Recycling of Electronics Deserves More Attention

Recycling of Electronics Deserves More Attention

We all use electronic devices, but how are we disposing of them?
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How are you disposing of your electronics? #recycling

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Green Builder Media

Wednesday, July 22, 2015 - 10:10am

CAMPAIGN: Ethical and Sustainable Living


We're fortunate to live in a time when an increasing number of people recognize the importance of protecting the environment. While there's certainly a long way to go, both on a broad, government-level scale and in our day-to-day lives, the point is being emphasized around the world that green efforts are absolutely necessary for the sustainability of healthy life on Earth. And for a lot of us, it begins with recycling at home.

The only problem is, home recycling is something a lot of people misunderstand, or at least address incomplete. Most are aware that certain everyday products—glass bottles, plastic cartons, cardboard boxes, and the like—belong in the recycling bin. However, when it comes to many other waste products, they end up in the trash instead of being recycled carefully. Electronic products are often at the top of the list of household items that fall into this category.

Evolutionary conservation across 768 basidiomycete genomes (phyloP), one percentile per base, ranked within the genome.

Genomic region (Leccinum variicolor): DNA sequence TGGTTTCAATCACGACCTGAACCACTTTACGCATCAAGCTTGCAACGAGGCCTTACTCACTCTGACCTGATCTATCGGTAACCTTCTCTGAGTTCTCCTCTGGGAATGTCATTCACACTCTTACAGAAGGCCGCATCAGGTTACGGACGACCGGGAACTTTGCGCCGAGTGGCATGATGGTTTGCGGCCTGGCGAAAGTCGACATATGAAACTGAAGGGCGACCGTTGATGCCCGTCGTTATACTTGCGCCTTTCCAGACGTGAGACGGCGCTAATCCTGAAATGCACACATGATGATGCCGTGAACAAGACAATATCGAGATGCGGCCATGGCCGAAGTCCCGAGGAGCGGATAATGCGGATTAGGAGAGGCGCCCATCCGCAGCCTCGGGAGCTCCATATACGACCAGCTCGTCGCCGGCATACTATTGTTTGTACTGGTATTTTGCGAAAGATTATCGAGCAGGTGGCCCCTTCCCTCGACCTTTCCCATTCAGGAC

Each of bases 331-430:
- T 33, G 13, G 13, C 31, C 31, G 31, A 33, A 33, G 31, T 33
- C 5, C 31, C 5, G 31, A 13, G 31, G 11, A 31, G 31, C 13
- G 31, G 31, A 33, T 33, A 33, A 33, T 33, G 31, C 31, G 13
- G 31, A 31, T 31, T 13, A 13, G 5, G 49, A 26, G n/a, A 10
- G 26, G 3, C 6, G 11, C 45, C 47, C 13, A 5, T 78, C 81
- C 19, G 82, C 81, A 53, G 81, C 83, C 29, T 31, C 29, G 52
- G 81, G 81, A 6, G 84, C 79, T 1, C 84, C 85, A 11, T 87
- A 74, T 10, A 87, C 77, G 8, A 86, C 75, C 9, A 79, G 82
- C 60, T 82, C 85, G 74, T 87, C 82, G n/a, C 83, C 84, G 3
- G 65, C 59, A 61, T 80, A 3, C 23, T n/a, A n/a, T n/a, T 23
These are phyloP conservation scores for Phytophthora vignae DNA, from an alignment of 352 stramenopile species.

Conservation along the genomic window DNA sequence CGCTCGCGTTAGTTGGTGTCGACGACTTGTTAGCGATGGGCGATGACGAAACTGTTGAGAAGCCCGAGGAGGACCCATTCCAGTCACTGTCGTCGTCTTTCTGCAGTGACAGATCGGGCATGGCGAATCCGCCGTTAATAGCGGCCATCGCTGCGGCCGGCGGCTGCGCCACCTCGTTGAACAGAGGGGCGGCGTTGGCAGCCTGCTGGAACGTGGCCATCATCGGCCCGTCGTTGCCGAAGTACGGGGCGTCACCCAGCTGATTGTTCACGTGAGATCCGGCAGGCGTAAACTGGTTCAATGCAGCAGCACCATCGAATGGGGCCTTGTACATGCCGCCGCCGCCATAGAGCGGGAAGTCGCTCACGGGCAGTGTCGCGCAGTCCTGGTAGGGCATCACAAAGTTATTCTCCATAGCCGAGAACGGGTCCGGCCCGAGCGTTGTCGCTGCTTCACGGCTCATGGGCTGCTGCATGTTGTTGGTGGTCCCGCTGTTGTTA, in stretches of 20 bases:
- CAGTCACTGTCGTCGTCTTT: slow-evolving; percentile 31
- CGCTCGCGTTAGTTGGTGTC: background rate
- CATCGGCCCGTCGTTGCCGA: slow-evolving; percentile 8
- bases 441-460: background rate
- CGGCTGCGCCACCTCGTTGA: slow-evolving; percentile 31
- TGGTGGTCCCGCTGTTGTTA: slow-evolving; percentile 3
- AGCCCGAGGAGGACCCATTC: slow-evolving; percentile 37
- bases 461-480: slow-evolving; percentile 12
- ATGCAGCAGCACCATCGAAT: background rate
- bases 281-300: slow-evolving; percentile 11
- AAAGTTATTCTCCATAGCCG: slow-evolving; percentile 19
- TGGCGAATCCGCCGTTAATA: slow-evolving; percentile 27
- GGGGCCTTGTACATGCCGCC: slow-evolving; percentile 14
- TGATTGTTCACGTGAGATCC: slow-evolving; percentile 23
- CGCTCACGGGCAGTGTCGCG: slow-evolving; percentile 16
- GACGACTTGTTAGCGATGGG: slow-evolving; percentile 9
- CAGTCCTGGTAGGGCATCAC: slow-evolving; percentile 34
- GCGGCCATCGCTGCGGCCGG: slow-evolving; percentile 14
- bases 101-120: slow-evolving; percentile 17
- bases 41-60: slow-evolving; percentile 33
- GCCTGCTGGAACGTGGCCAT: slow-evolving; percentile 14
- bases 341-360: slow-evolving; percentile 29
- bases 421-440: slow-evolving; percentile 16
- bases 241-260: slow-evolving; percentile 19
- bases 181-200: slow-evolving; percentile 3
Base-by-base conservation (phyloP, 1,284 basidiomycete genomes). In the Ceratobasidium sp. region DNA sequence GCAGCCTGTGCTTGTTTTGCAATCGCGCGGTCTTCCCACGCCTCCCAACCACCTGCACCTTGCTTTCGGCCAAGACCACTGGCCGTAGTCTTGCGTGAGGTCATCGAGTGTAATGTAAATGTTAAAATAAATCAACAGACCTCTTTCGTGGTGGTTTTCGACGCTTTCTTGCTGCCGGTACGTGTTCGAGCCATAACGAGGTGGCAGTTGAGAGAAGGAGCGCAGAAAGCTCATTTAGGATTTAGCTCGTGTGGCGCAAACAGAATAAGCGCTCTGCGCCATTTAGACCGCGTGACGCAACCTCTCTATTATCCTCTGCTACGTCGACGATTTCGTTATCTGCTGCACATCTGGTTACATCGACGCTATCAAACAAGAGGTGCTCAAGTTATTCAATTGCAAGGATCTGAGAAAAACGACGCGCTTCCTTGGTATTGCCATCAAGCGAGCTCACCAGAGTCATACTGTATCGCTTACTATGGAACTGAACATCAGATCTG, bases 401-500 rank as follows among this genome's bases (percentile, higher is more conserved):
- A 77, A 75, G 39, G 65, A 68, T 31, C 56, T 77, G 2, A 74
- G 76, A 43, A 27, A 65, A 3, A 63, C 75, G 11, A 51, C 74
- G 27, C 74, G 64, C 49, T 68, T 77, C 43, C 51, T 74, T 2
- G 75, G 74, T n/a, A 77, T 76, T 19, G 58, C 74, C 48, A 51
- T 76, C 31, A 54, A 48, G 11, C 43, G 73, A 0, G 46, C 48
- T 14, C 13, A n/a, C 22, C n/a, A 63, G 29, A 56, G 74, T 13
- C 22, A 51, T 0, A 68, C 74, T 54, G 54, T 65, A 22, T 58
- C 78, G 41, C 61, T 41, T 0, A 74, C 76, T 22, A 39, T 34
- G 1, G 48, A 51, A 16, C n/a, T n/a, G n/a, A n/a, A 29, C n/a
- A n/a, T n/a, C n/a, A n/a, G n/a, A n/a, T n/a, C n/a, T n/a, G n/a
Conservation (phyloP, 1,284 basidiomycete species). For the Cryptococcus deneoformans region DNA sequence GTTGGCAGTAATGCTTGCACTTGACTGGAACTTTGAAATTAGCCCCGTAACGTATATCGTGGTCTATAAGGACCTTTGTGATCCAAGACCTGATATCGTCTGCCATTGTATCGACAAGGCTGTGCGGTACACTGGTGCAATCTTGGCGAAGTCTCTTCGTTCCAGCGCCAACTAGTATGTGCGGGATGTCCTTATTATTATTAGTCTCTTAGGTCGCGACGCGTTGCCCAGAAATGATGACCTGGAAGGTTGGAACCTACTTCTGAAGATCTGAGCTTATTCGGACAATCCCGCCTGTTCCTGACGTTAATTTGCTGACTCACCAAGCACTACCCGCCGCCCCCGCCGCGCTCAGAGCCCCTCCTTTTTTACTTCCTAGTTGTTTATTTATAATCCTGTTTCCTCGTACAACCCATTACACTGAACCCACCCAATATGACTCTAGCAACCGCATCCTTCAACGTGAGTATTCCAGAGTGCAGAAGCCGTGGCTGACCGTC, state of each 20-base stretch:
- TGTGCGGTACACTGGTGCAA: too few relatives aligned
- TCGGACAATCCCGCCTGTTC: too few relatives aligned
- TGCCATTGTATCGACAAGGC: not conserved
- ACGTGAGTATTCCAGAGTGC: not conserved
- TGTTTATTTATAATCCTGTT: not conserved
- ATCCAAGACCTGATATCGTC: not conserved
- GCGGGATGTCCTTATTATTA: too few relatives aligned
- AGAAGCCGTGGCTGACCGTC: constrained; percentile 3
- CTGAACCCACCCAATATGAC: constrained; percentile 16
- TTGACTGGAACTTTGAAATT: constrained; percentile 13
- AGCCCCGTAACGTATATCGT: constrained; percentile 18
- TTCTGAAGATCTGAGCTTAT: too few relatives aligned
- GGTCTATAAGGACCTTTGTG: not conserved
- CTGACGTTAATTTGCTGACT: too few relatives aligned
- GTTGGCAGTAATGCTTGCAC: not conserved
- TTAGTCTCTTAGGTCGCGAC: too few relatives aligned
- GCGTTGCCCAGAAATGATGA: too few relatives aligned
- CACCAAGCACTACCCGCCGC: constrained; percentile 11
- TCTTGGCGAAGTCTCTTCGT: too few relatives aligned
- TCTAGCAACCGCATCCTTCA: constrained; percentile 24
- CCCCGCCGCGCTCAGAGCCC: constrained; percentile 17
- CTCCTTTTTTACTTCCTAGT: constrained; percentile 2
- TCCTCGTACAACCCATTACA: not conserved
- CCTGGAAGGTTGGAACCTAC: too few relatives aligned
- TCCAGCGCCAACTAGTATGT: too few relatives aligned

One reason for this is that a lot of people simply aren't aware of the serious need to recycle such products. And in other cases, people just aren't sure how to go about doing it. So here's a bit of information to address both issues.

Why Recycle Electronic Products?

The easy answer to this is that electronic products are recyclable, and thus you may as well do it. Not every sort of household item or everyday product can be reused or broken down for more responsible disposal, but for those that can, it's our responsibility to make it happen. However, there are also specific reasons that electronic products in particular are important to keep out of landfills—and most actually directly concern human health, as opposed to simply environmental concerns. 

Specifically, Green Citizen lists "a plethora of toxic components" that commonly exist in electronic items ready for disposal, including mercury, lead, cadmium, lithium, and a few others. These sorts of chemicals can cause a number of horrific problems in humans who come into excessive contact with them, including brain, heart, liver, and kidney defects, as well as issues with the nervous and reproductive systems. In short, simply dumping used electronics into landfills, or burning them off (as happens in some countries), allows potentially dangerous chemicals to become part of the environment.